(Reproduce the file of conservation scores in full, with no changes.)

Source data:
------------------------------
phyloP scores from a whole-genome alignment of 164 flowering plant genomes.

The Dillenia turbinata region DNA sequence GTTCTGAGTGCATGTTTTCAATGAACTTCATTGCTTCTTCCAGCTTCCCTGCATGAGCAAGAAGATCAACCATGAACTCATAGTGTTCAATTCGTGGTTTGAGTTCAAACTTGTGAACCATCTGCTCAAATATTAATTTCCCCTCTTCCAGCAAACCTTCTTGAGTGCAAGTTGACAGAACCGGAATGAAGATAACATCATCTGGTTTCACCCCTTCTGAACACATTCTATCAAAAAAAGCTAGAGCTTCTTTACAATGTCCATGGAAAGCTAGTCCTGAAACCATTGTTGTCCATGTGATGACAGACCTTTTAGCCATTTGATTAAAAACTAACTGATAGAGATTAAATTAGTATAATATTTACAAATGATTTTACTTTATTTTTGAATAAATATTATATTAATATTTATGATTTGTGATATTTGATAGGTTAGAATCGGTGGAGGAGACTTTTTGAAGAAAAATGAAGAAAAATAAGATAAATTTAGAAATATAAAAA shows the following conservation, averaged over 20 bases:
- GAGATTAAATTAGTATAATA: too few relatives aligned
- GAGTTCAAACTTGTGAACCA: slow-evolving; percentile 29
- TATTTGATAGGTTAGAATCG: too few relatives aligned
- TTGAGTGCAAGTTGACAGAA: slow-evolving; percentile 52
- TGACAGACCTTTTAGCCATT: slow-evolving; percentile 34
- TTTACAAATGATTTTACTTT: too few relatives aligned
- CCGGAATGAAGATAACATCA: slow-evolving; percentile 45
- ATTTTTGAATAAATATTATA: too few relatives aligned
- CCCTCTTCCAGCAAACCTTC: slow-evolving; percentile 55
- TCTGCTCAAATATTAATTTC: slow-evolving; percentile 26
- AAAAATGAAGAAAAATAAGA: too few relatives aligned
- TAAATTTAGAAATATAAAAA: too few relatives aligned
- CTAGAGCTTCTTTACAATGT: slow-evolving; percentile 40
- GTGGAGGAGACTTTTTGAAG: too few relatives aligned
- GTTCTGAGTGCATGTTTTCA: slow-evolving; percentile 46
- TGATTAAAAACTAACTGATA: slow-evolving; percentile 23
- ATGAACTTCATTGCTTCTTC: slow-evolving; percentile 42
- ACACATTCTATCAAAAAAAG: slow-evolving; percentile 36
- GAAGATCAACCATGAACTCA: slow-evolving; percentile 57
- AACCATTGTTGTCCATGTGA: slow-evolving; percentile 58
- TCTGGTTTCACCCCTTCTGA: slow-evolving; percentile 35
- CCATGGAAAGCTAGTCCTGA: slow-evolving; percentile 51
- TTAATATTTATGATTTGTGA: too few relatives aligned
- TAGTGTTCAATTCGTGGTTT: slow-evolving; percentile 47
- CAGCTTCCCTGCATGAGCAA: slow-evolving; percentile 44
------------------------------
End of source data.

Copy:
phyloP scores from a whole-genome alignment of 164 flowering plant genomes.

The Dillenia turbinata region DNA sequence GTTCTGAGTGCATGTTTTCAATGAACTTCATTGCTTCTTCCAGCTTCCCTGCATGAGCAAGAAGATCAACCATGAACTCATAGTGTTCAATTCGTGGTTTGAGTTCAAACTTGTGAACCATCTGCTCAAATATTAATTTCCCCTCTTCCAGCAAACCTTCTTGAGTGCAAGTTGACAGAACCGGAATGAAGATAACATCATCTGGTTTCACCCCTTCTGAACACATTCTATCAAAAAAAGCTAGAGCTTCTTTACAATGTCCATGGAAAGCTAGTCCTGAAACCATTGTTGTCCATGTGATGACAGACCTTTTAGCCATTTGATTAAAAACTAACTGATAGAGATTAAATTAGTATAATATTTACAAATGATTTTACTTTATTTTTGAATAAATATTATATTAATATTTATGATTTGTGATATTTGATAGGTTAGAATCGGTGGAGGAGACTTTTTGAAGAAAAATGAAGAAAAATAAGATAAATTTAGAAATATAAAAA shows the following conservation, averaged over 20 bases:
- GAGATTAAATTAGTATAATA: too few relatives aligned
- GAGTTCAAACTTGTGAACCA: slow-evolving; percentile 29
- TATTTGATAGGTTAGAATCG: too few relatives aligned
- TTGAGTGCAAGTTGACAGAA: slow-evolving; percentile 52
- TGACAGACCTTTTAGCCATT: slow-evolving; percentile 34
- TTTACAAATGATTTTACTTT: too few relatives aligned
- CCGGAATGAAGATAACATCA: slow-evolving; percentile 45
- ATTTTTGAATAAATATTATA: too few relatives aligned
- CCCTCTTCCAGCAAACCTTC: slow-evolving; percentile 55
- TCTGCTCAAATATTAATTTC: slow-evolving; percentile 26
- AAAAATGAAGAAAAATAAGA: too few relatives aligned
- TAAATTTAGAAATATAAAAA: too few relatives aligned
- CTAGAGCTTCTTTACAATGT: slow-evolving; percentile 40
- GTGGAGGAGACTTTTTGAAG: too few relatives aligned
- GTTCTGAGTGCATGTTTTCA: slow-evolving; percentile 46
- TGATTAAAAACTAACTGATA: slow-evolving; percentile 23
- ATGAACTTCATTGCTTCTTC: slow-evolving; percentile 42
- ACACATTCTATCAAAAAAAG: slow-evolving; percentile 36
- GAAGATCAACCATGAACTCA: slow-evolving; percentile 57
- AACCATTGTTGTCCATGTGA: slow-evolving; percentile 58
- TCTGGTTTCACCCCTTCTGA: slow-evolving; percentile 35
- CCATGGAAAGCTAGTCCTGA: slow-evolving; percentile 51
- TTAATATTTATGATTTGTGA: too few relatives aligned
- TAGTGTTCAATTCGTGGTTT: slow-evolving; percentile 47
- CAGCTTCCCTGCATGAGCAA: slow-evolving; percentile 44